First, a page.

Whether the goal is a well-kempt front lawn or a productive partner channel, it doesn’t matter; supplying the information and the motivation to make it happen is the name of the game.
A new cadre of thriving businesses has emerged focused on leveraging software to align knowledge and incentives with organizational objectives to optimize the partner channel. We believe several companies are well-positioned to transform the status quo and redefine what best-in-class partner enablement looks like over the coming years.
Building a productive, efficient, consistent go-to-market engine at scale requires a dedication to process-centricity and a commitment to making learning a continuous prerogative, not a once a year/quarter initiative.
Whether it be architecting an effective onboarding program or establishing the infrastructure to support ongoing training and real-time enablement, the most effective programs we’ve seen are underpinned by continuous learning. The most successful approaches we have seen are straightforward, learnable, and repeatable, aimed at arming both new joiners and fully ramped reps with the tools and knowledge they need to immerse themselves in the sales motion and constantly refine and optimize their craft to sustain productivity.
The best way to do this is to develop programs that are focused on specific outcomes. Things that are definable and have proven to be influential in the sales process. Software has enabled businesses to capture and analyze every element of the modern sales cycle, surfacing specific things that top performers do that are correlated with success. Activities and methods that can be clearly tied to productivity and closed business – things like mastering the company pitch deck or demonstrating command of objection handling with battlecards – should be built into the program to ensure reps learn impactful skills as they ramp and hone those skills over time as new strategies are proven more effective. This structure also ensures that the leaders of the GTM organization are focusing their one-on-one coaching time on further developing higher level skills versus micromanaging tactical task execution.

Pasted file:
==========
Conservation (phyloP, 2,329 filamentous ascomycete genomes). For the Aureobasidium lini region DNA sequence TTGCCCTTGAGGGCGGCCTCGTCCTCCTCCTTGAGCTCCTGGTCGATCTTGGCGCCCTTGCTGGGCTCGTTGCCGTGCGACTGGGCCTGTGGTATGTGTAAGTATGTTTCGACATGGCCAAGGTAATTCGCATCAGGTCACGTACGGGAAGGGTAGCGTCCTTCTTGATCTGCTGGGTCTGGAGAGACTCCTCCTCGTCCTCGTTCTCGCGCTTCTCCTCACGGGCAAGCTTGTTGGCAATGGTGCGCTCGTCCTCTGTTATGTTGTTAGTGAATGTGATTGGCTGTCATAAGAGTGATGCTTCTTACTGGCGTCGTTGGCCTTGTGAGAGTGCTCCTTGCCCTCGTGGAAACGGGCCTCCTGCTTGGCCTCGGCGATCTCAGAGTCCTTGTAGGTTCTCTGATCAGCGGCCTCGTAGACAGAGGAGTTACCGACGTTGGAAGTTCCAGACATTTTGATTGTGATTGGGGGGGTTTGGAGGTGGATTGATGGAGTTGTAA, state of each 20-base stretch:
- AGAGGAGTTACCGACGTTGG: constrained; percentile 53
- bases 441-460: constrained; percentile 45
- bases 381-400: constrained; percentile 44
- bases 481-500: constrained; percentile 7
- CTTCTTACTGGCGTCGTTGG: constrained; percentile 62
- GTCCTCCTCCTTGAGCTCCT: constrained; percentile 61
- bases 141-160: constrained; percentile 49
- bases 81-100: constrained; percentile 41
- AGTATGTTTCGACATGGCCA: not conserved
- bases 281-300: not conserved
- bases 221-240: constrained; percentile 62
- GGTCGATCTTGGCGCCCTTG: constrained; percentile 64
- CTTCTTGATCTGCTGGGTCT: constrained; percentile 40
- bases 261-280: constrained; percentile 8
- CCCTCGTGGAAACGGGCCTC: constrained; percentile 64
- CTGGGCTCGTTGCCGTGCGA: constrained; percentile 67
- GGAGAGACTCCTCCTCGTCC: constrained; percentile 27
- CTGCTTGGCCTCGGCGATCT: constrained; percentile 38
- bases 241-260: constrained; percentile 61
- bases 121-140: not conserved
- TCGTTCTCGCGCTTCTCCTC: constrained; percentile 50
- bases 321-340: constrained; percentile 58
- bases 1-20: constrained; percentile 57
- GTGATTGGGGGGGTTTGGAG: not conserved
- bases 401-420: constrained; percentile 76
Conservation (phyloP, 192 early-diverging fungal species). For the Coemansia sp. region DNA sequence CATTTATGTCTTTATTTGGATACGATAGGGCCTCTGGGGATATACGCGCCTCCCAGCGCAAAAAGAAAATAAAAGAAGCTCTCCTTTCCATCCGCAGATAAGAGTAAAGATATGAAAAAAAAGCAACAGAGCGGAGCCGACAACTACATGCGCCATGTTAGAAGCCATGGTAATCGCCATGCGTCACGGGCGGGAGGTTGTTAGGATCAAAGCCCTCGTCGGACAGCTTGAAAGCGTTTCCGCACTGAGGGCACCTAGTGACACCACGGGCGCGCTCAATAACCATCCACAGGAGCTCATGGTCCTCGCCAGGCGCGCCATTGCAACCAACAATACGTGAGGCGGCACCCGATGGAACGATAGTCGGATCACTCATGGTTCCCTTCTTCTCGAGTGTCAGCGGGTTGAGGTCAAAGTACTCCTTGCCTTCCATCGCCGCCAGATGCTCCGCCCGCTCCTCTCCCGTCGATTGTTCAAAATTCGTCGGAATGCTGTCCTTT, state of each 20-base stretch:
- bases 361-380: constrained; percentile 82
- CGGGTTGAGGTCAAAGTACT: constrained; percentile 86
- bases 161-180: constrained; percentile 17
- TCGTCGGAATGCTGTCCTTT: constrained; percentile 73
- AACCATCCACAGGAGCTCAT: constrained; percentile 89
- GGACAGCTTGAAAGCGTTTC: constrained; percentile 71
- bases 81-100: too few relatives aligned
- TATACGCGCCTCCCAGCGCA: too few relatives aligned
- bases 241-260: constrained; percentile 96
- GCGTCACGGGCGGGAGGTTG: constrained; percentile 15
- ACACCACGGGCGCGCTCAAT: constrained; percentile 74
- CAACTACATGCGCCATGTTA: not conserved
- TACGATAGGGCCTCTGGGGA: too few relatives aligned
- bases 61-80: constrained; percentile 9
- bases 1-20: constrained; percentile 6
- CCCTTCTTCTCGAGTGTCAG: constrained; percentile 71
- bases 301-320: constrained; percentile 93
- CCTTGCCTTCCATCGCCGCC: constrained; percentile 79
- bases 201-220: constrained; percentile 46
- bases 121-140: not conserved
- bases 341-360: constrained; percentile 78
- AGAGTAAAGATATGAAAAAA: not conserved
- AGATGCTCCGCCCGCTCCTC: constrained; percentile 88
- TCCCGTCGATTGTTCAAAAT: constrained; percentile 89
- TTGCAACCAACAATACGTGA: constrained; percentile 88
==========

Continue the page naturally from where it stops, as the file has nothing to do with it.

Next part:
For software companies, the most important thing to equip your sellers with is strategic knowledge – about the product, the most effective way to execute the motion, the most impactful way to articulate differentiation. Importantly, this detail must be delivered in a manner that is digestible, and integrated into the existing workflow of the seller to ensure it can be digested without introducing friction as much as possible. Lastly, aligning incentives and providing a clear, attractive reward for performance is essential to operationalize that elegant theory into practice.
The second and final portfolio company plug in this series goes here to Rallyware, a business that has rapidly established an early leadership position in the next-gen partner enablement arena. Rallyware provides the right information, to the right individual, at the right time, in the right format to give them what they need to get the job done. Delivered seamlessly into the existing workflow of the seller – often beamed directly onto their mobile phone – and stapled with a Godfather-esque “offer they can’t refuse” to make sure the seller truly cares.
Equip your partners with top-of-the-line mowers, delivered with an intuitive user manual and comprehensive guidance on the unique ins and outs of your plot of grass – and you’ll have the most pristinely manicured lawn in the neighborhood.
Missed a part of our series? Review Part 1: Value Proposition Articulation here and Part 2: Data-Informed Decision Making here. Stay tuned for Part 4 of our thought map series – Optimized Execution– coming soon!